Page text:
NASA detects life's rarest building block in water ice of Saturn's moon

NASA detects life's rarest building block in water ice of Saturn's moon
Enceladus as imaged by the Cassini spacecraft
Enceladus as imaged by the Cassini spacecraft
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Enceladus as imaged by the Cassini spacecraft
Enceladus as imaged by the Cassini spacecraft

A new discovery has boosted the chances of life soon being found on another world. NASA has announced the detection of phosphorus, the rarest element that’s essential to life, in the oceans of Saturn’s moon Enceladus.

Six elements are essential for life as we know it to exist and function – carbon, hydrogen, oxygen, nitrogen, phosphorus and sulfur. Of those, phosphorus is by far the hardest to come by, so much so that scientists have suggested that its relative rarity in the cosmos could put a hard limit on how common extraterrestrial life may be.

But now, astronomers have for the first time detected phosphorus in one of the most promising places in our solar system for potentially finding life. Enceladus is a moon of Saturn that’s home to a global ocean of liquid water hiding beneath an icy shell, and previous studies have detected many ingredients vital for life there, as well as conditions like temperature and alkalinity that can be favorable to life.

The researchers examined data gathered by NASA’s Cassini probe, which investigated Saturn and its moon between 2004 and 2017. The ocean on Enceladus isn’t content with just sitting still – it’s known to burst through the moon’s icy crust in huge plumes of water that eject material into space, feeding Saturn’s E ring.

The team focused on ice particles the craft collected while zipping through the E ring, analyzing the composition of elements it found there. In doing so, the researchers discovered high concentrations of compounds called sodium phosphates, which are molecules of sodium, oxygen, hydrogen and phosphorus atoms.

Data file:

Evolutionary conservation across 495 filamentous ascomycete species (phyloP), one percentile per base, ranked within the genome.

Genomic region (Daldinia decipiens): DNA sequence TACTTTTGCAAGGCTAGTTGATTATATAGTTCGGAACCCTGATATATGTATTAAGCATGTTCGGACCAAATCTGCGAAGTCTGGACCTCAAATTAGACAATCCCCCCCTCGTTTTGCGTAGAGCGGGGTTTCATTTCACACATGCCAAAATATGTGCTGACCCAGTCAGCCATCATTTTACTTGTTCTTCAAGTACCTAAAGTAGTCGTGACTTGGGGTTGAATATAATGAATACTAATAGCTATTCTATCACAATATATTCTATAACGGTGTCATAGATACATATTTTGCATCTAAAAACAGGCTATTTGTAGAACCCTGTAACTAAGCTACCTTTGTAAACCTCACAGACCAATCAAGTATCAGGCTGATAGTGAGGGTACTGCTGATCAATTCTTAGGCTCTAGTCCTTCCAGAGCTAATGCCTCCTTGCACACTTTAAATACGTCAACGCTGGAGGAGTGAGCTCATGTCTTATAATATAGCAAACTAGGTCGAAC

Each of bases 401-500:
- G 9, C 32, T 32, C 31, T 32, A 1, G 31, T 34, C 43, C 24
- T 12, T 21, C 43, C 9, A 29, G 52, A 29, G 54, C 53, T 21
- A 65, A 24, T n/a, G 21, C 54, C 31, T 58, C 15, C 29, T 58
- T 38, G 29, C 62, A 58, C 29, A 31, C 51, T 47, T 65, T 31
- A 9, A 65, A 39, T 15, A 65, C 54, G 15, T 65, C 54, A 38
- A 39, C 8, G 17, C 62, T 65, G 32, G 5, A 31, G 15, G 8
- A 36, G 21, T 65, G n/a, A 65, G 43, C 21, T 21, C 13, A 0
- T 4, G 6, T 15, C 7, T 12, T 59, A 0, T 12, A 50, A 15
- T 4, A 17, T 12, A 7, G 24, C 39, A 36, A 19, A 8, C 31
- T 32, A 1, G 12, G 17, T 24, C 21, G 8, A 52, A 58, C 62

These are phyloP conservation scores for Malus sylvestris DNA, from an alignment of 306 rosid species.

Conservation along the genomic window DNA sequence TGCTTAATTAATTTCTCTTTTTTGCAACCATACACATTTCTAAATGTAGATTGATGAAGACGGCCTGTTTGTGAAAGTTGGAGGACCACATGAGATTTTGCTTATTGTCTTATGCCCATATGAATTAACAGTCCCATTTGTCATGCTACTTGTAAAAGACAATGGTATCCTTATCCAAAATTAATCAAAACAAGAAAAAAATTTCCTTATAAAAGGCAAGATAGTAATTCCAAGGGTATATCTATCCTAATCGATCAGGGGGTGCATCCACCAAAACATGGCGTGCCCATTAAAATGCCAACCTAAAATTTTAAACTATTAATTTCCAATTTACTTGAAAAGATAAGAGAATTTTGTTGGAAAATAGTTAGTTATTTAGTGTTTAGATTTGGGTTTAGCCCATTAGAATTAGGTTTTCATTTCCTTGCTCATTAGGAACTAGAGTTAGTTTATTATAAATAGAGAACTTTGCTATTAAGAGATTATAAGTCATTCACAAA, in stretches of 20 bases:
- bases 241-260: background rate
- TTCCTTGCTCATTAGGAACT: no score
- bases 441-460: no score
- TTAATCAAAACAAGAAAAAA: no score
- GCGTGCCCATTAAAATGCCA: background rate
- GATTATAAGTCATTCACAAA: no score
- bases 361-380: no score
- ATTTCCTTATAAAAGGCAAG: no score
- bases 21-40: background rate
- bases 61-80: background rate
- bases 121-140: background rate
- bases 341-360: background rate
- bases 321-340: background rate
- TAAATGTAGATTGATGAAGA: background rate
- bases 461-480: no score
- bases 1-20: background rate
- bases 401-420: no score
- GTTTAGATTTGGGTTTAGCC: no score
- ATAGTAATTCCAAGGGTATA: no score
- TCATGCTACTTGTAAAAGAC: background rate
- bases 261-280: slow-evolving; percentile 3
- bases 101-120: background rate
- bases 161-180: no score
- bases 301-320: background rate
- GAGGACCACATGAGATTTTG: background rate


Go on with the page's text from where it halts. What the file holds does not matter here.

Next, scientists in other labs conducted experiments to try to recreate the alien ocean that could produce these signatures, and found that phosphorus concentrations were at least 100 times higher on Enceladus than they would be in Earth’s oceans. Follow-up geochemical experiments showed that these concentrations would be possible through interactions either at a cold seafloor, or around hydrothermal vents, which are already suspected to exist on Enceladus.

“High phosphate concentrations are a result of interactions between carbonate-rich liquid water and rocky minerals on Enceladus’ ocean floor and may also occur on a number of other ocean worlds,” said Christopher Glein, co-investigator of the study. “This key ingredient could be abundant enough to potentially support life in Enceladus’ ocean; this is a stunning discovery for astrobiology.”

However, the researchers caution that finding the right ingredients for life doesn’t necessarily mean that life is present. After all, your kitchen might have all the ingredients needed for a cake, but they might not have come together in just the right way. Still, it’s an intriguing idea and detecting the hardest-to-find ingredient raises the chances ever so slightly in favor of aliens.

The research was published in the journal Nature.

Source: JPL

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